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Weird Norfolk: The farmer and the ghost, Beeston Regis

PUBLISHED: 12:11 09 February 2018 | UPDATED: 13:51 09 February 2018

The grave of James Reynolds at All Saints Church, Beeston Regis. Picture: Ian Burt

The grave of James Reynolds at All Saints Church, Beeston Regis. Picture: Ian Burt

Archant 2018

Menaced at sunset by a hooded spectre that leapt from behind a stone left behind by a river of ice, a Norfolk farmer decided to lay the ghost to rest by guarding it from his grave for eternity.

It’s the everyday tale of a furious farmer, a hooded spectre and the relocation of an alien stone to prevent mischief from the afterlife.

In a county famed for being flat, Beeston Regis stands out, quite literally. Beeston Bump overlooks the sea and the village below it, a commanding reminder of Norfolk’s icy past when the hill formed part of the glacial Cromer Ridge.

Left behind when glaciers retreated northwards at the end of the last ice age, the hill – actually two symmetrical round flat-topped hills or kames – stands guard over another unusual Beeston landmark, the ruined priory of Sheringham.

The Priory is almost 800 years old and was founded by Margery de Cressy. The canons there followed rules set down by St Augustine and belonged to the Order of Peterstone, a small and somewhat mysterious Norfolk-based religious order of which very little is known.

The grave of James Reynolds at All Saints Church, Beeston Regis. Picture: Ian BurtThe grave of James Reynolds at All Saints Church, Beeston Regis. Picture: Ian Burt

What we do know is that the canons at Beeston were unusual in that they played a part in local life outside the priory which was in stark contrast to the majority of other monastic orders from the time who demanded complete seclusion for priests.

They served as priests for nearby churches, ran a boys’ school for boarding and day students and had the rights to wrecks, flotsam and jetsam from 40 acres in Beeston close to where they lived.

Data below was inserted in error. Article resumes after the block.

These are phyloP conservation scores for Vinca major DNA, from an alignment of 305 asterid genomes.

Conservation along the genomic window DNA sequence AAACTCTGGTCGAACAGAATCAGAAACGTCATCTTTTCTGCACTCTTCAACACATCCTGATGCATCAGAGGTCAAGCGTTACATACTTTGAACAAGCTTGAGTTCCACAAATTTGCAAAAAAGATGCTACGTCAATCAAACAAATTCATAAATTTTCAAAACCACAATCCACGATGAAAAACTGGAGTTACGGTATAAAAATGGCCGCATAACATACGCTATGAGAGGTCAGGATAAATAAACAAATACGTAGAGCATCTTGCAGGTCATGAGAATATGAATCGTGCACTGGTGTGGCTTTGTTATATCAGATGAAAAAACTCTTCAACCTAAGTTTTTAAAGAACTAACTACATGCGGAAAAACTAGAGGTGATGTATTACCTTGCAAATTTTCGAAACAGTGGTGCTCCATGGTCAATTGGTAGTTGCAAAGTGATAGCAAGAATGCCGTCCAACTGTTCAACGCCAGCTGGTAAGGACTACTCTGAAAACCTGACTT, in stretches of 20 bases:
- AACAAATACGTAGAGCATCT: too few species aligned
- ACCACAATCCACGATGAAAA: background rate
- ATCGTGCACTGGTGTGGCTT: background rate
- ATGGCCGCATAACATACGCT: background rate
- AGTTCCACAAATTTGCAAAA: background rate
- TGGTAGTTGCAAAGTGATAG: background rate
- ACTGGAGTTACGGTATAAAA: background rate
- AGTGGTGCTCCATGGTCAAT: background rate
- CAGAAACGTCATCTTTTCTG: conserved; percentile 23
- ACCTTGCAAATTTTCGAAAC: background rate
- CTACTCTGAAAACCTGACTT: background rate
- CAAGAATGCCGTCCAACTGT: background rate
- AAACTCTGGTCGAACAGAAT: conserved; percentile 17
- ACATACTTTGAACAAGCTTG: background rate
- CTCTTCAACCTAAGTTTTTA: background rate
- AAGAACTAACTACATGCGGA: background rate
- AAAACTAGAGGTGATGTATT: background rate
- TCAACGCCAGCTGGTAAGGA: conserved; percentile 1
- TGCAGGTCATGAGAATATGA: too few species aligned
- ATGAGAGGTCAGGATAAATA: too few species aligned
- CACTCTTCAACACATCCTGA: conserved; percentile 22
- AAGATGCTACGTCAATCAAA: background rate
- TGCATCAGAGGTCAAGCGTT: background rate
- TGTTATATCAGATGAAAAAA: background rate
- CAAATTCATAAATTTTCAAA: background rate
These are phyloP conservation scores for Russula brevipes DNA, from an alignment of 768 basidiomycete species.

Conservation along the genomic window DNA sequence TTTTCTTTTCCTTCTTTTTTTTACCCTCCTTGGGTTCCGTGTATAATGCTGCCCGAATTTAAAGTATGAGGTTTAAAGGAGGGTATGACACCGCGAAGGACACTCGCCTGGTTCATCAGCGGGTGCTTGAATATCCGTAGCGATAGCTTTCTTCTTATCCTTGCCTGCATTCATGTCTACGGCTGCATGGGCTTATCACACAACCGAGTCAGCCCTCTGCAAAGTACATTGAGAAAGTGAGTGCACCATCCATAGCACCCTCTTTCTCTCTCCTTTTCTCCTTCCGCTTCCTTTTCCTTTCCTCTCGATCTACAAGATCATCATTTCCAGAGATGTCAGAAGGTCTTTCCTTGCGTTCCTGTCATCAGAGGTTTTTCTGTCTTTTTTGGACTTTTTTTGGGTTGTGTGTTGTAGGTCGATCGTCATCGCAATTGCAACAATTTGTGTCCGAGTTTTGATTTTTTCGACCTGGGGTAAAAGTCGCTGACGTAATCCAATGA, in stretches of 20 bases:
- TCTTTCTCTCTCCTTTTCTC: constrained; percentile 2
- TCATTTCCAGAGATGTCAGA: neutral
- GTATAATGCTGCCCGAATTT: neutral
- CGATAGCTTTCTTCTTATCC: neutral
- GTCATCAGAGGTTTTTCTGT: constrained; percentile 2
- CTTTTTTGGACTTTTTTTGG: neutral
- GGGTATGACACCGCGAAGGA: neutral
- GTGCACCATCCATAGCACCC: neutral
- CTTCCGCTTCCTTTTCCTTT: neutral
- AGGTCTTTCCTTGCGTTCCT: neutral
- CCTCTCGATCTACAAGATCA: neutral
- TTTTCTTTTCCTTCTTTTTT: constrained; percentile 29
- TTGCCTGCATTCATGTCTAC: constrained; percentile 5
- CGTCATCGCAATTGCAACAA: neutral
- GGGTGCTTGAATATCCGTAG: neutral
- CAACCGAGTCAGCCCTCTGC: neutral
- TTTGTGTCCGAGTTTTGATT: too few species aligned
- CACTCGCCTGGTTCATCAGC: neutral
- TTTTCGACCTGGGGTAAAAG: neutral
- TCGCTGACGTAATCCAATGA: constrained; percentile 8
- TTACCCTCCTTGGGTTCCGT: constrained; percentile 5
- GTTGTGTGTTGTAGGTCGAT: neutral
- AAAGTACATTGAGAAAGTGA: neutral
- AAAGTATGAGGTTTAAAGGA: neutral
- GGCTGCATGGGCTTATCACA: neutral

Scandal struck the hallowed building in 1317 when, for reasons unknown, Canon John de Walsam attacked the Bishop of Norwich with a sword in a matter later referred to Pope John XXII - de Walsam was sent to Rome where, after the recovery of the Bishop, he was absolved.

In the floods of 1400, the building was struck by disaster when the south transept collapses, the Bishop of Norwich criticised the priory in 1494 after discovering a canon had gone “absent without leave” and by 1540 King Henry VIII had closed the house of worship and stripped it of its valuables.It was the closure of the priory and its school which is believed to have led Sir John Gresham to found Gresham’s School in nearby Holt in 1555.

Converted into farm buildings, the ruined priory became a romantic beauty spot for Victorians and it was during this time that a set of heavy metal gates were installed to limit the number of sight-seers inspired by the Gothic novels of the day.

The farmer who worked the land at Beeston, however, didn’t harbour such romantic illusions, he just wanted to lead his team of horses past the gateway, which itself was guarded by imposing glacial erratics carried to the spot by a river of ice, without incident.

But a hooded apparition had other ideas: as farmer James Reynolds drove his team past the standing stones, he was infuriated when the horses were spooked by the figure, which would leap out from behind a large stone close to the road and the gates.

The ghost, dressed in grey robes, appeared at sunset and made an attempt to grab hold of the horses’ reins before it disappeared, having terrified the animals. While others would have been chilled to the bone to see a ghost appear from behind a glacial erratic, farmer Reynolds was made of sterner stuff – after several encounters with the hooded apparition, he vowed he would lay the spirit to rest for good.

In Beeston’s All Saints’ Church, a large stone four foot long and two foot high covers a grave, inscribed on both sides with the name of its occupant: James Reynolds. It was removed after the farmer’s death in 1941 and, according to his wishes, placed on top of his gravestone in a nod to the superstitious belief that a gravestone’s weight would prevent the dead from rising.

He hoped, it is said, that by removing the ghost’s hiding place, he would effectively lay the spirit to rest and stop it roaming between two worlds, causing havoc to passing farmers. Sixteen years later, the stone was removed in order for James’ wife Ann Elizabeth to join him for eternity and then replaced.Whether Farmer Reynolds’ DIY exorcism was effective is unknown – he has remained silent on the subject. But the stone still marks his final resting place and the other half of the pair is said to lie against the north wall of the churchyard – perhaps best not to visit either at sunset, just in case.

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